2. Thank you for the information on the new Itallian threads.Also the new site Tutto Ricamo. What a beautiful site As a New hand embroiderer(spelling)I saw so many possibilities there. I also would like to comment on how much your site and the RSS feed has helped mr. Thank you again
    Karol (karmicraft)

  3. Now I'll have to find out where I can get it…which means I'll have to brush up on my Italian and see if someone can ship overseas 😀 Any places you know of that could shorten my search?

    P.S. I just picked up Trish Burr's book (Crewel & Surface Embroidery) and I'm waiting for some supplies to get started. I blame you for the time I'm going to lose when I should be working (designing 2 cross stitch patterns for work). 😀

  4. That sheen is really something!! Not sure I'd want to purchase such huge hanks, but those threads could really be worth it. I'd be interested to read a review of how they stitch up. Thanks for sharing 🙂

  5. These threads look lovely. Maybe we could ask a company such as Lacis to carry it. Is this the same Jeanine who worked the lovely "TR" monogram on the TuttoRicamo website? If so, your work is excellent.

  6. I, too, am curious as to why the thread comes in such large hanks. What is it typically being used for in the Italian market?

    It almost looks like floche in the first picture.

    The 'Tutto Ricamo' site is a true treasure. (I needed yet another online place to spend a few hours. 🙂

  7. Hi, I’m Caterina from Italy, I like very much to share with others the embroidery passion. In Italy Retors d’Alsace is used for Hardanger Stitch,it is a very good embroidery thread, there are a lot of colours. I read this post and I’d like to inform you that in my embroidery shop it is available DMC Retors d’Alsace. If you are interested you can send me an email at shop@artedelricamo.com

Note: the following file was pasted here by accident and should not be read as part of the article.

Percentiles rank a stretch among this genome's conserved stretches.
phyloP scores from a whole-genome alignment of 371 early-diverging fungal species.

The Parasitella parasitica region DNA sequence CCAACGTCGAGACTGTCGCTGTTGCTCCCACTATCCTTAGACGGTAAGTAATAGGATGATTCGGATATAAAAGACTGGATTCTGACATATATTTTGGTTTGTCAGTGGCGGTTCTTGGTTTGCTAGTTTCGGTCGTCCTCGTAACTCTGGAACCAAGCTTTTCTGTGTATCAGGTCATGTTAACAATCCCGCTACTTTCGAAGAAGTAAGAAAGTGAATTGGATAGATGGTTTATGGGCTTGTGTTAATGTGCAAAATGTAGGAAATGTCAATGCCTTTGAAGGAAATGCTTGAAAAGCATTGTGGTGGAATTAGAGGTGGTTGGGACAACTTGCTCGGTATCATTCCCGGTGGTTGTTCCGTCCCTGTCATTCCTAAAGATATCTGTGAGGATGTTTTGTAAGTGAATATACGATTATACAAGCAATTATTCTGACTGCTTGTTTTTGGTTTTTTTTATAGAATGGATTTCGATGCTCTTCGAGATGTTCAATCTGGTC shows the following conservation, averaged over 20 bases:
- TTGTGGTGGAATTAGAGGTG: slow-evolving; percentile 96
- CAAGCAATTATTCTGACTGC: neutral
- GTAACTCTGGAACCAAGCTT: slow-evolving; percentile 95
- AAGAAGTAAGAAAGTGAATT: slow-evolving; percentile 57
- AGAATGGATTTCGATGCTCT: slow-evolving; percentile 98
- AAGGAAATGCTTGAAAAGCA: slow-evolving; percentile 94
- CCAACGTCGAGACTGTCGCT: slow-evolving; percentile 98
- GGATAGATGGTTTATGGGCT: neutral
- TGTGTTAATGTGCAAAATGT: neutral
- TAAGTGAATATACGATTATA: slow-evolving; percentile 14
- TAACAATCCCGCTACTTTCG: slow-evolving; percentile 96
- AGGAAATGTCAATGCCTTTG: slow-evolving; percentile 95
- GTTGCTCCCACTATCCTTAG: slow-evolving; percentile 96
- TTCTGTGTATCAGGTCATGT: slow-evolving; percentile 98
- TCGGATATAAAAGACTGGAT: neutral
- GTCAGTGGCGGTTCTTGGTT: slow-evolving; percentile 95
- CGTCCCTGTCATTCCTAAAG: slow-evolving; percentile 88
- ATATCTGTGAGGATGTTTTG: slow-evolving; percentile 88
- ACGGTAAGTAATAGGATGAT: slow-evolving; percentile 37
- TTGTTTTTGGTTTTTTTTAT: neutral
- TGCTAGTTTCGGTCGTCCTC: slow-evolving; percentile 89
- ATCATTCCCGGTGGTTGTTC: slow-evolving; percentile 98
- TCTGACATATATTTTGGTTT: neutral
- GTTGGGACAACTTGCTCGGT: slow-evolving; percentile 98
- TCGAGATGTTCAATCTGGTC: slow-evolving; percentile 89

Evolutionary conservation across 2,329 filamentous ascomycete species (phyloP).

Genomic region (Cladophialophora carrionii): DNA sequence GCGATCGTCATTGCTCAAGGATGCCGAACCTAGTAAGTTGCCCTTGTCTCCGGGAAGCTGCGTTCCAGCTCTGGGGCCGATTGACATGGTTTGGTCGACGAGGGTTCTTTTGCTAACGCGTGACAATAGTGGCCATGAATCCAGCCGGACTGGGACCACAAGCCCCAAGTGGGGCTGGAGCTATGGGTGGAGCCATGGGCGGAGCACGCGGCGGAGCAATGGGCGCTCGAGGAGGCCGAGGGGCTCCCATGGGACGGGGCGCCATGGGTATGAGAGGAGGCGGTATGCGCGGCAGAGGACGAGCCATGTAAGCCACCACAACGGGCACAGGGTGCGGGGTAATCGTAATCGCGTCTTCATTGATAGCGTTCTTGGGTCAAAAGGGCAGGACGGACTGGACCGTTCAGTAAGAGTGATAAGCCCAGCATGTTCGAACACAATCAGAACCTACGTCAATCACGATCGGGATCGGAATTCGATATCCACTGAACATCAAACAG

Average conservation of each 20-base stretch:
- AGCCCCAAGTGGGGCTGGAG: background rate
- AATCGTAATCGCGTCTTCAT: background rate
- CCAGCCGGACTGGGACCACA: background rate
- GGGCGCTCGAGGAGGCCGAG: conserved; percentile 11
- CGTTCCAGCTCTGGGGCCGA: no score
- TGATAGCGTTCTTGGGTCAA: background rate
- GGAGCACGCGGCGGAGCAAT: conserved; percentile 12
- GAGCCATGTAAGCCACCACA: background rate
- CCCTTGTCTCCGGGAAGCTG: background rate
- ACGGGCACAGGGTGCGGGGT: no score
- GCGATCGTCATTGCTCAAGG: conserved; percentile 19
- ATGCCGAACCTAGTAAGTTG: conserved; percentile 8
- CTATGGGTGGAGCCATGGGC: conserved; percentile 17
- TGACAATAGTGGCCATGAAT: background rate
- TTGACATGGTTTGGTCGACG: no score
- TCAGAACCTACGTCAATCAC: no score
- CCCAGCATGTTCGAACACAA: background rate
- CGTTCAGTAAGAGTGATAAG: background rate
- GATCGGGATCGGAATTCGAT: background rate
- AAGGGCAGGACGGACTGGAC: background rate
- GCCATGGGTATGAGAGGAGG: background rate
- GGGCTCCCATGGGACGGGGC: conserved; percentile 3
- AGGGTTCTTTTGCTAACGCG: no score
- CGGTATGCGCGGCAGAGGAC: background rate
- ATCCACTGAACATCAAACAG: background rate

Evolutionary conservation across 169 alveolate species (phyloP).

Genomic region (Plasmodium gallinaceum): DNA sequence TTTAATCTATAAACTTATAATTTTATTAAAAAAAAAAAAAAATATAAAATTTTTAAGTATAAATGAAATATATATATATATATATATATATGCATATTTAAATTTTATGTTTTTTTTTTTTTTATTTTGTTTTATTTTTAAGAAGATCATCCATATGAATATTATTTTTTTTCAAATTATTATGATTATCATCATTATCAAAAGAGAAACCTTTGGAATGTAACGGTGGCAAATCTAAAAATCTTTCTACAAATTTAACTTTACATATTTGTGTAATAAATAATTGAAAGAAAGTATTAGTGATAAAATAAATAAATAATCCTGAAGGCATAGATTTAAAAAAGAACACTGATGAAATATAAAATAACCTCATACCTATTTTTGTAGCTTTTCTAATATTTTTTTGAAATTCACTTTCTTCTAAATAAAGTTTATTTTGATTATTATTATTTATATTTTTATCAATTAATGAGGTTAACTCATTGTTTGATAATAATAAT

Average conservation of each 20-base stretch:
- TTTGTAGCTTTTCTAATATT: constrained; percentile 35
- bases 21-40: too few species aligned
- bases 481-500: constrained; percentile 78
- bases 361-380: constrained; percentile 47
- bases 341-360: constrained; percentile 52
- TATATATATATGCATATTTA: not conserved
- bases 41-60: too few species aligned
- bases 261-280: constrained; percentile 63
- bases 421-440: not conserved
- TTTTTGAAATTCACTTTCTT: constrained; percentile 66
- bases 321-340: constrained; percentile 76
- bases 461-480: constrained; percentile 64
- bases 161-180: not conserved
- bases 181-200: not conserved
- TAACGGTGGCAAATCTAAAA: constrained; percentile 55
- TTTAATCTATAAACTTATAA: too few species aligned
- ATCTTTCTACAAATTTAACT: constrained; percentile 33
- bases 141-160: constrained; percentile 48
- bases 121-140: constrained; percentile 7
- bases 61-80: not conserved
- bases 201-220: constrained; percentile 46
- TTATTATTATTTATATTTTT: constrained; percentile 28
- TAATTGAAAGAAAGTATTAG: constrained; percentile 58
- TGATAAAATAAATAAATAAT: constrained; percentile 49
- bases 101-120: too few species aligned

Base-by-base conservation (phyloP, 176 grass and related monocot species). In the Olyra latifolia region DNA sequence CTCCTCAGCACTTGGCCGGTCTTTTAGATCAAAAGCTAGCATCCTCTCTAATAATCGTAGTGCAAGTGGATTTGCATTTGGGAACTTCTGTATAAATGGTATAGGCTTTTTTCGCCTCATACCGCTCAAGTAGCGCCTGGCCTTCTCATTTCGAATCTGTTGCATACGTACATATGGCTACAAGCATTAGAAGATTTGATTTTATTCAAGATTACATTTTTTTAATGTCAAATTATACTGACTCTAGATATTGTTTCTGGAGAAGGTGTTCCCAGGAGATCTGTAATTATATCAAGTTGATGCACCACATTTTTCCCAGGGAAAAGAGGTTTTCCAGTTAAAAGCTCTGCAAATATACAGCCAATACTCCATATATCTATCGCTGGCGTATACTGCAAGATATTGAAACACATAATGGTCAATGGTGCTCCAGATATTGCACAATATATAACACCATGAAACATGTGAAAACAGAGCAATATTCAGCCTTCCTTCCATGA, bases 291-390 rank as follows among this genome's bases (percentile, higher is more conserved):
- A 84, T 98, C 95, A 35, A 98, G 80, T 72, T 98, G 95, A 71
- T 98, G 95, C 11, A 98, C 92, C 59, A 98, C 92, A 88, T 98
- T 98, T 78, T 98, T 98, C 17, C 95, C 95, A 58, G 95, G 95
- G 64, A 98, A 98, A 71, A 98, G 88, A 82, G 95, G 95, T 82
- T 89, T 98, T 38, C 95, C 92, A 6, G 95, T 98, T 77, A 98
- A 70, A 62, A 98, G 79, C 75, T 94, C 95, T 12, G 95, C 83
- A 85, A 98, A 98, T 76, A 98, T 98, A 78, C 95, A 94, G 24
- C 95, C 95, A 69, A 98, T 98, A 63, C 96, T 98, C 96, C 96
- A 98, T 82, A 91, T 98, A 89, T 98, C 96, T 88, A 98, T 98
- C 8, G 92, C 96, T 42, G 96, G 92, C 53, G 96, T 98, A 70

8. Hello, i’m new to this so bare with me, just visited…TuttoRicamo… unfortunately it was up for sale..(.HugeDomains.com)…
    I really enjoy your “blog” if that is what it is? I am new to embroidery…great asset to have needle’n’thread, thanks very much Mary.

  9. I live in France and retors d’alsace is available from a few vendors here, usually in just a few colours such as cream, white, blue and red, but today I have managed to order from an Italian site, http://www.casacenina.com, which has a very wide range of colours. The delivery to France was no more expensive than domestic postage, though obviously non-EU countries would have to pay duty on top. I don’t speak Italian, so I used auto-translate on the pages, and it was straightforward to order using Paypal. I have both #8 and #12 retors in my stash and I think the latter is the nicer thread – very lustrous and incredibly well behaved in the needle. #8 can be substituted reasonably well by cotton perlé #8, though the retors has a bit more body, but #12 is a really beautiful thread for stitches such as fishbone, fly, cretan, etc – I hope to get it in a wide range of colours.

  10. Hi,

    I am going to Florence, and I thought I would try some European threads. Does anyone have any insights to share as to which threads they would suggest buying. Are any threads particularly delightful to work with? Or frustrating?



  11. Hello! Have been interested in Il Punto Antico recently and wanted to try my hand with it. Found in Giuliana Ricama some references to Retorts d’Alsace threads. Since it seems these are not available in US presently, are Perle cotton threads a good substitute? Would you recommend something else for the difference in sheen and handling? Many thanks.